This is the idea that if agencies could agree on a single way of measuring “effectivness”, irrespective of whether the ad is online or offline, the industry would get back to normal.
Performance marketing has confused advertisers. Online they can track leads generated, impressions created and track clicks that lead to purchases. So they go back to their agencies and demand that they justify their offline adspend, their latest TV commercial, their employment of coke snorting “creatives” who keep telling them that their ideas are going to help sell more cameras.
Of course the agencies are struggling with this justification. No-one’s saying that drumming gorillas on the telly don’t sell more chocolate, but it’d be great to quantitatively measure exactly how much more.
Of course this is not a new problem:
“I know that half of my advertising money is wasted … I just don’t know which half”
But given the measurability of online, advertisers are more likely to now claim the wasted half is the un measurable half.
“every discussion we have now with most traditional advertisers is about how we get more effectiveness: how do we get more out of the digital realm… “there is this sense that they’ve got to have a different mix formula” involving some combination of TV and online advertising.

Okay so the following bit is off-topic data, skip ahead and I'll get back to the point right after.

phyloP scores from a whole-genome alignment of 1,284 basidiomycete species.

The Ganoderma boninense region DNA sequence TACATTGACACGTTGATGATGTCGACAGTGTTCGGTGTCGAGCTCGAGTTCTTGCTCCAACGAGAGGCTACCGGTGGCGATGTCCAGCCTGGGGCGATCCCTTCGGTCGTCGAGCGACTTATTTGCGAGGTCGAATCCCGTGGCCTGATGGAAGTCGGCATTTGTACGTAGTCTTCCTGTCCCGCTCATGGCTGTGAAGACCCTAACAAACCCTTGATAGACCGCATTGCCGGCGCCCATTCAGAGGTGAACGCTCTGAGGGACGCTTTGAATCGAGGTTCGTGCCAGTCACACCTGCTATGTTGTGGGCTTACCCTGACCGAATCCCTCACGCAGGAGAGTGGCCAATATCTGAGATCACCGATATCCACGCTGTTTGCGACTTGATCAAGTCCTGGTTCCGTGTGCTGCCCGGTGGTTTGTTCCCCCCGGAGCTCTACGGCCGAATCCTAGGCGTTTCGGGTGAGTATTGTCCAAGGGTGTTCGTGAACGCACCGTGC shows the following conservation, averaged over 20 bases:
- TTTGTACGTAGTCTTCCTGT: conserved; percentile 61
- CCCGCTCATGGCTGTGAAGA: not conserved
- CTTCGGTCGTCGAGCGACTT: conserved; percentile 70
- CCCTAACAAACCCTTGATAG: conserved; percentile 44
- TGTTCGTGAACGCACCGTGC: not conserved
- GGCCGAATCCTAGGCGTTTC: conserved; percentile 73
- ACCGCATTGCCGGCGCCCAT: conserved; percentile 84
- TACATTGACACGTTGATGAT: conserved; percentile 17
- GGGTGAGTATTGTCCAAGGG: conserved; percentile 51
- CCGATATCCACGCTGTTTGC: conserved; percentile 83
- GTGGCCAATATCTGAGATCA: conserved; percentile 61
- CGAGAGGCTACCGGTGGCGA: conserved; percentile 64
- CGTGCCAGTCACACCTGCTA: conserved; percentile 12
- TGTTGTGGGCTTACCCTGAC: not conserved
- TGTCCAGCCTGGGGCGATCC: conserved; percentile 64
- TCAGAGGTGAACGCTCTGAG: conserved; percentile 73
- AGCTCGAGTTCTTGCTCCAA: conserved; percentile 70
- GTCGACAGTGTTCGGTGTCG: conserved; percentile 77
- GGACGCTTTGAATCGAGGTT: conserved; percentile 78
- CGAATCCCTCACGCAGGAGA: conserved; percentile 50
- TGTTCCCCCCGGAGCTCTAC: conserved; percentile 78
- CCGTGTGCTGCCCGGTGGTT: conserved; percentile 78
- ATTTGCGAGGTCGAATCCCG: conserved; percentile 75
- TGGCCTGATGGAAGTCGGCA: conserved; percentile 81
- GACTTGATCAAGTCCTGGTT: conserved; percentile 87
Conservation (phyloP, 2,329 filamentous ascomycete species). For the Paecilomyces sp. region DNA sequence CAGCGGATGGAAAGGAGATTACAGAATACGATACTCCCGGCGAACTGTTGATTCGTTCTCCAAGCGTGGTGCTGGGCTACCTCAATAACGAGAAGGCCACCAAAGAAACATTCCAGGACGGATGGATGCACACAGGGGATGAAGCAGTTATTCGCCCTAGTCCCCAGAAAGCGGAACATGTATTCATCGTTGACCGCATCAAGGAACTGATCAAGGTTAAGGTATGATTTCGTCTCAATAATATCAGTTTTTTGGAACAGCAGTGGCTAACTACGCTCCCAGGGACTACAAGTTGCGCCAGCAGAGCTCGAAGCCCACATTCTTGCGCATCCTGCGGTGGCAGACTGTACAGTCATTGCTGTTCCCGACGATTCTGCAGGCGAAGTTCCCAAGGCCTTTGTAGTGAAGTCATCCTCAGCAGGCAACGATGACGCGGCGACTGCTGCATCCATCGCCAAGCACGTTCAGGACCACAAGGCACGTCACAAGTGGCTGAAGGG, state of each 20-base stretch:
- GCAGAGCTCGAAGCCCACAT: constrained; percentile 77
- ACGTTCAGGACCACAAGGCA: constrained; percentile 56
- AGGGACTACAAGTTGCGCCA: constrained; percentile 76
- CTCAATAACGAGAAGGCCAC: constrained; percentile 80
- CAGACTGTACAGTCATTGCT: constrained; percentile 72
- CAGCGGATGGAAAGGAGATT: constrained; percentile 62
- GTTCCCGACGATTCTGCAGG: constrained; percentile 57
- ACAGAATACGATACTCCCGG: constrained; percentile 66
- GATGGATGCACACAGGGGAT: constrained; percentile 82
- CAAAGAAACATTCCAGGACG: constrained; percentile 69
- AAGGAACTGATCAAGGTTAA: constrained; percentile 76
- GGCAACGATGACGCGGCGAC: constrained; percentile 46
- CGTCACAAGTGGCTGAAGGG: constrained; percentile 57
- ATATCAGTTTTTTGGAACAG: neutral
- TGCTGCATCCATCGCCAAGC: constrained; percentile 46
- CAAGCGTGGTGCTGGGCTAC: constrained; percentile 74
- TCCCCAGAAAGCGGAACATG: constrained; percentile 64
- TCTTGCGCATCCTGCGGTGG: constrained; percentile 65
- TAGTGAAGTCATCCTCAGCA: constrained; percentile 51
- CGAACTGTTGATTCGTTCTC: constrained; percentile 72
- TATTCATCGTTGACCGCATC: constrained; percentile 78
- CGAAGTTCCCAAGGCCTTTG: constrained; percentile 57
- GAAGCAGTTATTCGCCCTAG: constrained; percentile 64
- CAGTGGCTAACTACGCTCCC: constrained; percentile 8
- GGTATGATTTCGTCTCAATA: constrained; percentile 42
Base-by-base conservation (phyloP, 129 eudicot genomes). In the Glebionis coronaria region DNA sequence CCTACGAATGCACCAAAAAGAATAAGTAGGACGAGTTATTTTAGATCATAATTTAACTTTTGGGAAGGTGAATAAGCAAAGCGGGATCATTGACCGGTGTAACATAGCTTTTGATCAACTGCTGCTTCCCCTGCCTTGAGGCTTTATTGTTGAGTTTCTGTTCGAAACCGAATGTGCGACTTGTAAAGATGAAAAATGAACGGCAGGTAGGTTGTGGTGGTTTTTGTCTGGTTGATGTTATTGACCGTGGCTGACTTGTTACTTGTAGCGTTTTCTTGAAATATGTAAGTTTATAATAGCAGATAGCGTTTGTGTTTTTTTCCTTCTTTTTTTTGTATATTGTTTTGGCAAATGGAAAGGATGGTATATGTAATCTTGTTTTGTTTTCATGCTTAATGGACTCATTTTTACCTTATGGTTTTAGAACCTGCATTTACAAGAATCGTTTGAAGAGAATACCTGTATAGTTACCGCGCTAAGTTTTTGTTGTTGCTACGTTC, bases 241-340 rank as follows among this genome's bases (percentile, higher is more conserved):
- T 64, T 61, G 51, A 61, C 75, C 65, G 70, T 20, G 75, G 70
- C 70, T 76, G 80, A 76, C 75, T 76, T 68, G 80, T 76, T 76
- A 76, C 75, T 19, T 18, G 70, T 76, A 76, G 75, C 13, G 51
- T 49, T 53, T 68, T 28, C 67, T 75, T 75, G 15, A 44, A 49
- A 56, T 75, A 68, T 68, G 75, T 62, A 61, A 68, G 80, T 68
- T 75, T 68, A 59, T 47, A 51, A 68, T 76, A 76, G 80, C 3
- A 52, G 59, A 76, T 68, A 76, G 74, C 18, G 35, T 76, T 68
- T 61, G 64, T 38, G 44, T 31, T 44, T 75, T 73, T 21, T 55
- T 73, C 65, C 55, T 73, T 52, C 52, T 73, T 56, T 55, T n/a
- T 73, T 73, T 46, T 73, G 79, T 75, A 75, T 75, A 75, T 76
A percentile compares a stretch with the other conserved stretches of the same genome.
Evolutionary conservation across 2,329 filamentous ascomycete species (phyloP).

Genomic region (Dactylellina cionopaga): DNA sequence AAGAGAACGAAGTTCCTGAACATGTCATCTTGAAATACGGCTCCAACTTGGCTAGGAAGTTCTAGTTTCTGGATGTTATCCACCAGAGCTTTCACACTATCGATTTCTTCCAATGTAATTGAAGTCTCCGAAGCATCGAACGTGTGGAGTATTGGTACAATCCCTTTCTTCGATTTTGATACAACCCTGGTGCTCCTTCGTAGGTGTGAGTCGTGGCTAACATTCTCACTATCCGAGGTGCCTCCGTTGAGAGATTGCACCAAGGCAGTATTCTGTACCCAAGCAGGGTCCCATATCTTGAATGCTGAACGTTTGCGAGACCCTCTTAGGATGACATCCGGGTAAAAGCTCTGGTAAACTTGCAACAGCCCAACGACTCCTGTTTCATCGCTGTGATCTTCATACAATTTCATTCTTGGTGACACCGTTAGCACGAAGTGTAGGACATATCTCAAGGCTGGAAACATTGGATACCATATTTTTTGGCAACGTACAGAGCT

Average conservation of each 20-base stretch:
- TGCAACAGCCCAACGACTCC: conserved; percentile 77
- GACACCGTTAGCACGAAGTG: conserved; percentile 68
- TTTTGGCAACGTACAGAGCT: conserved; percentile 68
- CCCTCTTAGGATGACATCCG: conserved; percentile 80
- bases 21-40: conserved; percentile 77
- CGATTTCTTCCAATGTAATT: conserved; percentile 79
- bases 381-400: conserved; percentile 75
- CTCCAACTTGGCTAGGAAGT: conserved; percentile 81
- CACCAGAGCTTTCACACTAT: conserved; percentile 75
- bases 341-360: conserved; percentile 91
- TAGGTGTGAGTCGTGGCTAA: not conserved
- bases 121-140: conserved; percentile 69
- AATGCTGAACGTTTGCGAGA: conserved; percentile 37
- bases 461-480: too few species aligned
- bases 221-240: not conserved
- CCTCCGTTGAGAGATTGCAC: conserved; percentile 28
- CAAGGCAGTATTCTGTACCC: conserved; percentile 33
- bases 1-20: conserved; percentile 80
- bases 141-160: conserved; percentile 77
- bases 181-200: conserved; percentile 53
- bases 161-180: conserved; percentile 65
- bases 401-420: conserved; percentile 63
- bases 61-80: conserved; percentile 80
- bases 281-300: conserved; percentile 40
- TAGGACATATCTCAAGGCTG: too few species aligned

Beth Comstock CNBC
Offline advertising has a whole discipline devoted to measuring effectiveness. Research companies offer testing models, different gathering methodologies, response measures and analytical approaches.
Theoretically it is possible. Sure you could come up with a standard set of methods, weight web advertising in (as well as web, TV, direct mail, email marketing, posters etc etc) and arrive at a single measure.
But it’d just never gonna happen.
Online effectiveness is massively measurable. Offline is not.
My view is that when faced with this predicament, advertisers will in the future “over weight” online at the expense of offline.
Advertisers are not currently “over weight” on web. In fact quite the contrary, particularly so in certain sectors like FMGC. Why not?
1) The web is still relatively new form of ad inventory (our research has shown brand managers and agencies are surprisingly backward when it comes to the web)
2) We have still not worked out how to use the web to communicate the more emotional mass market ideas that offline is well known to do. This will change: we are still only at the beginning of how the web can be leveraged for new advertising techniques.
• Given I am so bullish on the long term “over weighting” of web inventory I am clearly long on web publishers, short on offline is about the mark.
• I am convinced there will be growth in agencies who can continue to help brands create compelling web promotions. I am not currently convinced there is sufficient scale to justify VC investment.
• Planners will become the most important people within agencies. If they understand the new inventory and can use the online tools the client will do as they say.